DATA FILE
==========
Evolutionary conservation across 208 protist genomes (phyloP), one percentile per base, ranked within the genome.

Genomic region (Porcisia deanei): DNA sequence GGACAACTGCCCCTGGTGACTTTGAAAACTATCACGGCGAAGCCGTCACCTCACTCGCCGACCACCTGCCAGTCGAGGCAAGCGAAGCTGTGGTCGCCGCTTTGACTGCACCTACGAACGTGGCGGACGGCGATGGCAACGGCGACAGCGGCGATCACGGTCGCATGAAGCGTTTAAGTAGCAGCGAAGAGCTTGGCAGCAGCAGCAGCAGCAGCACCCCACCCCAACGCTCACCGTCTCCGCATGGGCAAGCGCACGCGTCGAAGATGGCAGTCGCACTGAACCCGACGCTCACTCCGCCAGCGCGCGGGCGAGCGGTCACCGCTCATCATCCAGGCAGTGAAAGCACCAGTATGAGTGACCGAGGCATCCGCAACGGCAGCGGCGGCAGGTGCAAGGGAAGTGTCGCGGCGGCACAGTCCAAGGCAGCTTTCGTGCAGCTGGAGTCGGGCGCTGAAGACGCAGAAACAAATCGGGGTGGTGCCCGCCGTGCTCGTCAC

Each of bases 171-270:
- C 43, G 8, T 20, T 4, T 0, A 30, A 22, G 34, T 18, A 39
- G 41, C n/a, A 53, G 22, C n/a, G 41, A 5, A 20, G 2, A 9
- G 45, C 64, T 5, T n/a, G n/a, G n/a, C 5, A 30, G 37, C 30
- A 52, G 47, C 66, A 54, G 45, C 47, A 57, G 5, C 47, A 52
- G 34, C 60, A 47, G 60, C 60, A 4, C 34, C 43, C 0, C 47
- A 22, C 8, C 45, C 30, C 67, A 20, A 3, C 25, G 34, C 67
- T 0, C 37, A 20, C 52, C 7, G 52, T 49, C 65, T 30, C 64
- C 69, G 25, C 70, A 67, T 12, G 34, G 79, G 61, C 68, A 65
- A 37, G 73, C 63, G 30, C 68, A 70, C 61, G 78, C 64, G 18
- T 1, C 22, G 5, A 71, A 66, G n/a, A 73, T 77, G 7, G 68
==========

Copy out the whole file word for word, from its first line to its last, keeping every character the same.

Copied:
Evolutionary conservation across 208 protist genomes (phyloP), one percentile per base, ranked within the genome.

Genomic region (Porcisia deanei): DNA sequence GGACAACTGCCCCTGGTGACTTTGAAAACTATCACGGCGAAGCCGTCACCTCACTCGCCGACCACCTGCCAGTCGAGGCAAGCGAAGCTGTGGTCGCCGCTTTGACTGCACCTACGAACGTGGCGGACGGCGATGGCAACGGCGACAGCGGCGATCACGGTCGCATGAAGCGTTTAAGTAGCAGCGAAGAGCTTGGCAGCAGCAGCAGCAGCAGCACCCCACCCCAACGCTCACCGTCTCCGCATGGGCAAGCGCACGCGTCGAAGATGGCAGTCGCACTGAACCCGACGCTCACTCCGCCAGCGCGCGGGCGAGCGGTCACCGCTCATCATCCAGGCAGTGAAAGCACCAGTATGAGTGACCGAGGCATCCGCAACGGCAGCGGCGGCAGGTGCAAGGGAAGTGTCGCGGCGGCACAGTCCAAGGCAGCTTTCGTGCAGCTGGAGTCGGGCGCTGAAGACGCAGAAACAAATCGGGGTGGTGCCCGCCGTGCTCGTCAC

Each of bases 171-270:
- C 43, G 8, T 20, T 4, T 0, A 30, A 22, G 34, T 18, A 39
- G 41, C n/a, A 53, G 22, C n/a, G 41, A 5, A 20, G 2, A 9
- G 45, C 64, T 5, T n/a, G n/a, G n/a, C 5, A 30, G 37, C 30
- A 52, G 47, C 66, A 54, G 45, C 47, A 57, G 5, C 47, A 52
- G 34, C 60, A 47, G 60, C 60, A 4, C 34, C 43, C 0, C 47
- A 22, C 8, C 45, C 30, C 67, A 20, A 3, C 25, G 34, C 67
- T 0, C 37, A 20, C 52, C 7, G 52, T 49, C 65, T 30, C 64
- C 69, G 25, C 70, A 67, T 12, G 34, G 79, G 61, C 68, A 65
- A 37, G 73, C 63, G 30, C 68, A 70, C 61, G 78, C 64, G 18
- T 1, C 22, G 5, A 71, A 66, G n/a, A 73, T 77, G 7, G 68